Tracking Guitar Masters, Vol. 1 - GuitarPlayer.com

Tracking Guitar Masters, Vol. 1

In 2006, Emmy Award winning guitarist/composer Brian Tarquin did something crazy and started a record label specializing in guitar instrumentals. Given the commercial health of guitar music these days, Tarquin is certainly no Clive Davis, but the New York-based studio owner is passionate about all things guitar, and his BHP Music label [bohemianproductions.net] is debuting with Guitar Masters, Vol. 1—a compilation of tracks from Jeff Beck, Zakk Wylde, Allan Holdsworth, Will Ray, John Scofield Steve Morse, Joe Satriani, and others, including Tarquin himself.
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What were you trying to achieve sonically with the guitar sounds for your track, “Jack Hammer”?
I wanted to do a rock-fusion song—along the lines of a modern day Jeff Beck and Jan Hammer—but with up-to-date grooves. I was going for an extremely saturated sound, so I used my ’78 Les Paul goldtop loaded with Seymour Duncan SP90-2 Hot Soapbars and three amps: an ’85 Marshall JCM 800 and Marshall 4x12 cabinet, a Marshall JTM 45 MKII and Fender Dual Showman 4x12, and a Sovtek Tube Midget 50H and Carvin Legacy 4x12.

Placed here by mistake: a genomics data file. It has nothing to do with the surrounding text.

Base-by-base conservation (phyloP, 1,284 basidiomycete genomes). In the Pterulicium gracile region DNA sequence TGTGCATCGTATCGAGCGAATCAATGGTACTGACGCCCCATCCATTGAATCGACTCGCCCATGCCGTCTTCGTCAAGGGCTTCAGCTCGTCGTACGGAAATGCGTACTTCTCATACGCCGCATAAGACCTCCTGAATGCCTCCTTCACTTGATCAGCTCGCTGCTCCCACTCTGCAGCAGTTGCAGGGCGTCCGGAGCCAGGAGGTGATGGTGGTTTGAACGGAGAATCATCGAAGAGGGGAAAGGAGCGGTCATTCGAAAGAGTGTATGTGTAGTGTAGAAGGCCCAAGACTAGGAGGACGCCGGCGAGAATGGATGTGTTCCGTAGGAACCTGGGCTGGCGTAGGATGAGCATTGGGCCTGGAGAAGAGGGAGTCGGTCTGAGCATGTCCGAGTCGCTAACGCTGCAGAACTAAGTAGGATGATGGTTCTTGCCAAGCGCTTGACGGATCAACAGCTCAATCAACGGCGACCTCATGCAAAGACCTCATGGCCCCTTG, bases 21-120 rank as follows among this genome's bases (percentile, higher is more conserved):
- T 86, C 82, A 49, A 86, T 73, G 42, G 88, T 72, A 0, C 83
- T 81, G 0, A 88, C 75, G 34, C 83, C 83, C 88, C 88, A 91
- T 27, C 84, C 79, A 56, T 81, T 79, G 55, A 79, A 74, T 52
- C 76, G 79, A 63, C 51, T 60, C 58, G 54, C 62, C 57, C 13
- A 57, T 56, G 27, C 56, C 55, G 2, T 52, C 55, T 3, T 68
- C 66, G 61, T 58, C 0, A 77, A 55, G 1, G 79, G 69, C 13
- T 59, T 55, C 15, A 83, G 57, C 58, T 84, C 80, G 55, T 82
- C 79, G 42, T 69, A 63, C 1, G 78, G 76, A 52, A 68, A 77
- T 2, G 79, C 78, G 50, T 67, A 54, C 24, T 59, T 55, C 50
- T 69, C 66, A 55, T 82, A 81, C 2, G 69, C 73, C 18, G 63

To capture the tones, I positioned a Beyerdynamic M160 ribbon mic near the cone of one of the Marshall’s speakers, and then placed a Neumann TLM 49 five feet back, pointing directly at the Marshall insignia. On the Fender cab, a Sennheiser MD 421 was pointed directly at a speaker cone, with an AKG C414 set to its figure-8 pattern used as a room mic. The Legacy cabinet was miked with a trusty Shure SM57. The signals were routed to either the mic preamps in a Trident Trimix mixing console or to Universal Audio 2-610 tube preamps. Finally, everything was sent directly to an Ampex MM1200 24-track deck running two-inch analog tape. For effects, I used an Electro-Harmonix Memory Man—tweaking the Feedback and Blend knobs as I played—a Snarling Dogs Mold Spore Wah for creating textures, and an Eventide H3000 and GTR4000.

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